My personal deﬁnition of success is this: being able to say yes to what I want to do and say no to what I don’t.
So keep an open mind about what you want, what is possible, and which path to take to get there. Opportunities may arise where you least expect them, and the path may be different from the one you charted, but the outcome might be better than you ever expected.
I’m not in favor of having “fall backs.” If you make your move and nothing happens, can you make a different move from a different angle and still try to make it work?
a really important part of freak-minded business: if you’re going to be weird and “out there” but you want to run a successful business, you need a way to signal your “tribe” that they belong, that you have something for them—that you understand them.
You will not inherit the earth, nor you will be successful at most anything, if you can’t ﬁgure out and master time. Not manage it. Managing is something miserable that people do when mastery isn’t possible. Master it. Own it. Make time your big brother.
I love telling people I’m not busy. They often think I’m joking. I often am not.
The smartest people I know are ignorant. They shrug and smile and dig into what needs ﬁguring out. They say “I have no idea” as fast as they can. And then they set out to learn.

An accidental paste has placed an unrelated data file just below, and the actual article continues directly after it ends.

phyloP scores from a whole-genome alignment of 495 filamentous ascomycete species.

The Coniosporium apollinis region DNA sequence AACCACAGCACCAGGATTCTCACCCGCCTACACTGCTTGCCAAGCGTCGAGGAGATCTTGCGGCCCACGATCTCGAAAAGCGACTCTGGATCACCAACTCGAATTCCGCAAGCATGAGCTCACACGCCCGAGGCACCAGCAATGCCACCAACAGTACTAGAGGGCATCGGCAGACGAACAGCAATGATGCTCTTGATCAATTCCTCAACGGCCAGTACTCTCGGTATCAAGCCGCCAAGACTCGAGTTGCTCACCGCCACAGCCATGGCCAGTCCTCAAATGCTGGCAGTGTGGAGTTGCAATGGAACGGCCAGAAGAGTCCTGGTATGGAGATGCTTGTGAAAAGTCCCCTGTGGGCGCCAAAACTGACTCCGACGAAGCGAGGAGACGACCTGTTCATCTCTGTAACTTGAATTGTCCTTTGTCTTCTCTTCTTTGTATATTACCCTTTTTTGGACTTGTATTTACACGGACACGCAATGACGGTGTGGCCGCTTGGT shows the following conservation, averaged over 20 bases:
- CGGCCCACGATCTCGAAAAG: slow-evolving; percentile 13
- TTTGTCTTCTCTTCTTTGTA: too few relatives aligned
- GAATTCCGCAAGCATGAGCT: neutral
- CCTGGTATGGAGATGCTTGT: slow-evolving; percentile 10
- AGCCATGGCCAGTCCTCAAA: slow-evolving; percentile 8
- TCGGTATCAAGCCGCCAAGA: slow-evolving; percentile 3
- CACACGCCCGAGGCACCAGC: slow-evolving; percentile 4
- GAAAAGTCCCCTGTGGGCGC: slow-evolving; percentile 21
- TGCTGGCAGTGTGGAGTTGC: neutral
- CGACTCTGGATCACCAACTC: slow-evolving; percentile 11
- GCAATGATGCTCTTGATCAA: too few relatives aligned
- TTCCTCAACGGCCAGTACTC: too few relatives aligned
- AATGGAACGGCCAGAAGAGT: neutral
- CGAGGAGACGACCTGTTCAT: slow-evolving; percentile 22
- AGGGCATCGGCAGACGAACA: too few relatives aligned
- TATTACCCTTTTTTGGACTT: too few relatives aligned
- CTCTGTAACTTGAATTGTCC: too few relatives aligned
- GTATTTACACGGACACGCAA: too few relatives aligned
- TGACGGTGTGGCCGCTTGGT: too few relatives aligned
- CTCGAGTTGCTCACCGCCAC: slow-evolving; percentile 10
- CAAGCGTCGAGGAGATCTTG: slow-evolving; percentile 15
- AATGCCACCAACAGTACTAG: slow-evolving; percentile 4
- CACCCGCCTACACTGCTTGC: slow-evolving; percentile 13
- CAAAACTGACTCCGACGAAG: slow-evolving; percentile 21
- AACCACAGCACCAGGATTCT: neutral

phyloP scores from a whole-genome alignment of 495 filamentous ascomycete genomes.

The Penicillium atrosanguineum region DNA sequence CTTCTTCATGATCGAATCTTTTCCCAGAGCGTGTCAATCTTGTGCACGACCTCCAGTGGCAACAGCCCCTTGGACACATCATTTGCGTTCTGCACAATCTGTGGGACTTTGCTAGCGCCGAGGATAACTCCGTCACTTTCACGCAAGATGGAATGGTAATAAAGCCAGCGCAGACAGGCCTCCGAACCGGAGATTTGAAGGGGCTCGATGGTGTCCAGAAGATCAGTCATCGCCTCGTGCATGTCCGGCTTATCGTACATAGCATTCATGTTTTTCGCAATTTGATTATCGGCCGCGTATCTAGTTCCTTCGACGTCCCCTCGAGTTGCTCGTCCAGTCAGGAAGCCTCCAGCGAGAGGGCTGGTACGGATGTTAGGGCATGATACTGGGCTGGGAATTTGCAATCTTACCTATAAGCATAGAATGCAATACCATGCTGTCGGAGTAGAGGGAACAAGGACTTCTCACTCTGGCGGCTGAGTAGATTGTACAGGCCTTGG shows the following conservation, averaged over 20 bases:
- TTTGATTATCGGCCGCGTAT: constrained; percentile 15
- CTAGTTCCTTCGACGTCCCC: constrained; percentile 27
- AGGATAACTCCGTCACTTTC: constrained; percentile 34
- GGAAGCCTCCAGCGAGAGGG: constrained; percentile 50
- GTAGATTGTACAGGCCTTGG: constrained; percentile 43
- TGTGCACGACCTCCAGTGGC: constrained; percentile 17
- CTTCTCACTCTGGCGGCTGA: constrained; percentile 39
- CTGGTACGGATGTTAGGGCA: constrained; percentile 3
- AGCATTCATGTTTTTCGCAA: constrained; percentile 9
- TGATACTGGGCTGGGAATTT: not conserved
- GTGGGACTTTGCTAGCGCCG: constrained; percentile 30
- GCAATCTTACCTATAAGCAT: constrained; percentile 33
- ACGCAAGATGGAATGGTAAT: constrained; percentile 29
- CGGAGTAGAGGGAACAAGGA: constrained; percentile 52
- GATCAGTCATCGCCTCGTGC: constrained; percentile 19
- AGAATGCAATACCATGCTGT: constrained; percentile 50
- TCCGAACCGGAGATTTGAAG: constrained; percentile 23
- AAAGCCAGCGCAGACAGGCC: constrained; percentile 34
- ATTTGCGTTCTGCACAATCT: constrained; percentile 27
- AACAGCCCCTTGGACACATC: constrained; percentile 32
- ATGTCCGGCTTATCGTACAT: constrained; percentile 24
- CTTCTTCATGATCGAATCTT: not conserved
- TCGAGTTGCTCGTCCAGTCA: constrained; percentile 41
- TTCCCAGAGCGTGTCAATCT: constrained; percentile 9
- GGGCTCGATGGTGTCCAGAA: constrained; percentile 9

Curiosity fuels passion like you wouldn’t believe. It allows your mind to see things from different angles. And the very best news is this: your brain gets a workout whether or not you are learning about something that relates to your business.
Study something far aﬁeld of what everyone else in your business ﬁnds interesting.
Avoid doing what the guy beside you is doing. As a freak, this shouldn’t be too difﬁcult for you. But don’t ever think you have to do something just because someone else is doing it—or because everyone else is doing it.
This entire book is worthless, if you don’t take action… The biggest difference between you and others who will just accept what life and work brings them is that you’ve chosen to take action.
The big opportunity for you is to do something based on ideas that came while reading this book, and through the rest of your experiences.
Where do you start? Anywhere. That’s the deal. It’s better to start somewhere than wait around for the chance of doing everything in order. Obstacles are just an opportunity to get you to start something.
This is your moment. Draw up your plans, simple ones, and go for after them. Take your shot. And if it doesn’t work, take another, and another, and win.
See? This is the method, the mindset, and the way. Or it’s one way, a way that has served other misﬁts and freaks and nonstandard humans who have gone on to live life and do business on their own terms. Are you ready to join them?
One last note: If ever you want to reach me, drop me an e-mail: email@example.com. I’m always happy to talk with people who have questions or who want to take action on what they have learned in this book.